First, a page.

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Romney's stem cell view may upset the right

Use of excess embryos at issue

In the heated debate among conservatives over whether Mitt Romney deserves their vote, the focus has been largely on whether his big swings to the right on social issues are sincere.

But on the charged issue of stem cell research, he's facing conservative criticism of a different shade: that he hasn't swung far enough.

Unlike many on the right, Romney supports research on excess embryos created during fertility treatments. Because couples are making embryos to have a baby, he reasons, it is ethical to use the leftovers for research when they would otherwise just be discarded.

Romney's position, however, is at odds with the views of many conservative anti abortion activists, who believe that any work on stem cells derived from human embryos is wrong, because it destroys the embryos in the process. Some say Romney's views make him unacceptable to many voters and will complicate his attempt to win the 2008 GOP nomination by appealing to the party's conservative flank.

Romney's views on stem cell research, which have drawn little public scrutiny amid the static over his shifts on abortion and gay rights, are sure to attract more attention with Congress poised to pass a bill expanding federal support for human embryonic stem cell research, the latest flashpoint in a long-running debate about the sanctity of life and when it begins.

"It's a no-no for some people," Nick Lantinga, a Republican activist in heavily conservative northwest Iowa, said of Romney's support of using excess embryos.

Research on stem cells extracted from human embryos is considered promising by scientists because such cells have the capacity to develop into any cell in the body, and thus could hold insights and, possibly, cures for diseases such as juvenile diabetes.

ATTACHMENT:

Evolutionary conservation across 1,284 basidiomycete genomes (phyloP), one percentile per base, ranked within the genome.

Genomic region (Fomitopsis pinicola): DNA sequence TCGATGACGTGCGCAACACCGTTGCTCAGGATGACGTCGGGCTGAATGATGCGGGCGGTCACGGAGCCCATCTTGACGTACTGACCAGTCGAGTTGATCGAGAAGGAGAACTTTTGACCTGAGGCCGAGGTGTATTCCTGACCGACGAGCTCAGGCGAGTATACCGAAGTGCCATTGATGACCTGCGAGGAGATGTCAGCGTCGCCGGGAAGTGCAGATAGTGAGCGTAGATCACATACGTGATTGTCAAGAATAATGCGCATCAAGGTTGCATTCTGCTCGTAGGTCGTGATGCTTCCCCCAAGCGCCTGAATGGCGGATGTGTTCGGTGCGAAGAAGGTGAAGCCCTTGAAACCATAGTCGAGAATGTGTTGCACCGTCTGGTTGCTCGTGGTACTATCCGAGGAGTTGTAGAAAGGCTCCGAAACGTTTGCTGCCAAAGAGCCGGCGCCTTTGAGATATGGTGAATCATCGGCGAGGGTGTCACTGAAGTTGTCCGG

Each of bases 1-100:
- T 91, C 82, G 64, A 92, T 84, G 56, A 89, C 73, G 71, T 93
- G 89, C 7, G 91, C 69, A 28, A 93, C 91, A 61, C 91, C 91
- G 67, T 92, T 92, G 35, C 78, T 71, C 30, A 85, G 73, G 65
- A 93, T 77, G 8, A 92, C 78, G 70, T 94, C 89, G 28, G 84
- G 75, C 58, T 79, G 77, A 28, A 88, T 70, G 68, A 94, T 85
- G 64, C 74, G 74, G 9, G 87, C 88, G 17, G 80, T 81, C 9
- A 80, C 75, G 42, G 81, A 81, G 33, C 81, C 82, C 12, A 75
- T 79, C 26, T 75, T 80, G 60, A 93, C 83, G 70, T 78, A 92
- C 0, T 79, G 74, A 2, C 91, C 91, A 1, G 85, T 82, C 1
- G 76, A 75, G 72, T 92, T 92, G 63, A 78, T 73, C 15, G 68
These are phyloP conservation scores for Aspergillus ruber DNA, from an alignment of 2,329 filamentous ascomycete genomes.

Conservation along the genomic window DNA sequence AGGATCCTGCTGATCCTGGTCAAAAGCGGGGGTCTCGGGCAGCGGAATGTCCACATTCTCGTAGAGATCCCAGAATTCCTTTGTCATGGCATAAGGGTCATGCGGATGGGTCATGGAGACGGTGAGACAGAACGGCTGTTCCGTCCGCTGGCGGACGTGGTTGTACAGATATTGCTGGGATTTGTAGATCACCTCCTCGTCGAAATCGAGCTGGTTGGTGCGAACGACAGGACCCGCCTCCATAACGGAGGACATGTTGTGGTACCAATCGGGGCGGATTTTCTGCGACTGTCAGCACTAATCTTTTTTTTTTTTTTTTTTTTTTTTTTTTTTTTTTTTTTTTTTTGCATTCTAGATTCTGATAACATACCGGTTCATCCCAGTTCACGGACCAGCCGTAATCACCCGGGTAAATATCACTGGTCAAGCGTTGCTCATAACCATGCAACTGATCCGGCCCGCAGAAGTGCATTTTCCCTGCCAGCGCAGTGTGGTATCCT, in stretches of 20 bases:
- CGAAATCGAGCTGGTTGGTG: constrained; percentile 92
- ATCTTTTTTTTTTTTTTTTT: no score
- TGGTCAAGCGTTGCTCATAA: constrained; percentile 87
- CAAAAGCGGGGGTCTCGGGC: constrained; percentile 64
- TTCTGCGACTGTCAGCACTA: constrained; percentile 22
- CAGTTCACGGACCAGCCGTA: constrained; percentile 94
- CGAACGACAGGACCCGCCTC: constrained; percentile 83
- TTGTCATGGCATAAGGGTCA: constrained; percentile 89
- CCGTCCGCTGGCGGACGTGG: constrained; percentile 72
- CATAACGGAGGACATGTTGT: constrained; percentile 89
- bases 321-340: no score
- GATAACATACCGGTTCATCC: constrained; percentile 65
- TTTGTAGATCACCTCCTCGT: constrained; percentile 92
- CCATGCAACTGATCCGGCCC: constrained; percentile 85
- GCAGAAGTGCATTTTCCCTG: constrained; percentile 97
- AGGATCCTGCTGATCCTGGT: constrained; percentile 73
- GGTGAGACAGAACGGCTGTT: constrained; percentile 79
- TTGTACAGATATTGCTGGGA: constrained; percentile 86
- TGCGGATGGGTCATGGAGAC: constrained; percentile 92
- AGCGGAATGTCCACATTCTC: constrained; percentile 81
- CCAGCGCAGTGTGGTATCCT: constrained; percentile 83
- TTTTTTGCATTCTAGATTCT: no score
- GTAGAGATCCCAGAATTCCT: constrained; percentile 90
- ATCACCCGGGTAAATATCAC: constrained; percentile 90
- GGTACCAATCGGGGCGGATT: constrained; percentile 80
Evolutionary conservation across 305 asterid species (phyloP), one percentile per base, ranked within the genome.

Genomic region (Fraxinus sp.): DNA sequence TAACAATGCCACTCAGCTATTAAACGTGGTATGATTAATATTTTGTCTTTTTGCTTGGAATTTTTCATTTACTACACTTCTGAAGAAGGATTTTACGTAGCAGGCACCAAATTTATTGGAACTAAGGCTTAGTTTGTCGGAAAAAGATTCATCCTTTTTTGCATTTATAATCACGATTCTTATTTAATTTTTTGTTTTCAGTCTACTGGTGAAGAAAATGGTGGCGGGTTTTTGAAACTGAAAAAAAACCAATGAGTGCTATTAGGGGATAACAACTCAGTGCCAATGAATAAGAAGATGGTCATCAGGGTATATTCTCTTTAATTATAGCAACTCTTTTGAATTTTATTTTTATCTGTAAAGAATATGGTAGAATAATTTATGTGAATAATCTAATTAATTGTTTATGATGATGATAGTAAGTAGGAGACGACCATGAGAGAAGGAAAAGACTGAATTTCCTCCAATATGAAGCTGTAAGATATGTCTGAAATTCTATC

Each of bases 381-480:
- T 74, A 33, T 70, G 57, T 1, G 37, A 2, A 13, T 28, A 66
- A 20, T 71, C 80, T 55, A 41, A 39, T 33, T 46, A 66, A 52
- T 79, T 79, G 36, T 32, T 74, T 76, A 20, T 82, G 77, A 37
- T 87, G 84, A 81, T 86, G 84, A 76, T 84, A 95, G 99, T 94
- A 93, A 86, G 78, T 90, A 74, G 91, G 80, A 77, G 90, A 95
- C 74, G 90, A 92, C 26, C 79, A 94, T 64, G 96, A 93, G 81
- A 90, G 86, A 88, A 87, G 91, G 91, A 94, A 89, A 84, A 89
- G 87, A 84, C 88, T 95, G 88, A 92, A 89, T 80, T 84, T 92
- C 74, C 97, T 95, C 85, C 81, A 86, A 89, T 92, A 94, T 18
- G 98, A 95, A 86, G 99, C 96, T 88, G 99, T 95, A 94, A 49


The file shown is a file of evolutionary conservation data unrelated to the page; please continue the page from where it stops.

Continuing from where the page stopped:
The embryos come from two sources: They are either created in a lab by implanting human DNA into a donated egg, or the embryos are left over from fertility treatments. In both cases, the embryos are destroyed.

Thus many conservatives object to both scenarios, believing the far-off prospect of medical advances doesn't justify the destruction of human life. Citing such concerns, President Bush announced on Aug. 9, 2001, that he was banning federal funding for research on human embryonic stem cell lines created after that date.

Congress sought to lift the ban last year by passing the CastleDeGette bill. The measure seeks to promote, under certain conditions, research on embryos left over from fertility treatments by sanctioning federal funding for it. It would not authorize federal funding for research that involves cloning.

Bush, using his first presidential veto, rejected the bill.

But the issue is pressing again -- the House passed an identical measure last month and the Senate is expected to follow suit. With Congress still apparently lacking the votes to override a Bush veto, the views of the next president are crucial.

Romney, in an illustration of his delicate maneuvering on the issue, supports the principle at the heart of the bill -- that it's ethical to use excess embryos for research -- but opposes the bill itself, in part because he objects to any expansion of taxpayer-funded human embryonic stem cell research.

Romney aide Peter Flaherty explained in an e-mail statement that Romney does not believe the public should pay for research that is "ethically troublesome."

"Governor Romney believes that because of its inherent ethical issues this research should not be funded by the taxpayers," Flaherty said, adding that Romney supports government funding of research into alternative methods of extracting stem cells.

Romney's opposition to expanded government funding was touted last month by a South Carolina senator, Jim DeMint , who, in a letter to Republicans announcing his endorsement of Romney, assured conservatives Romney would keep "the ban on federal funding of research that involves the killing of human embryos."

Romney's views on stem cell research have evolved over the past five years. When he ran for governor in 2002, he endorsed embryonic stem cell research in broad terms, saying at one campaign stop that he would lobby Bush to embrace it.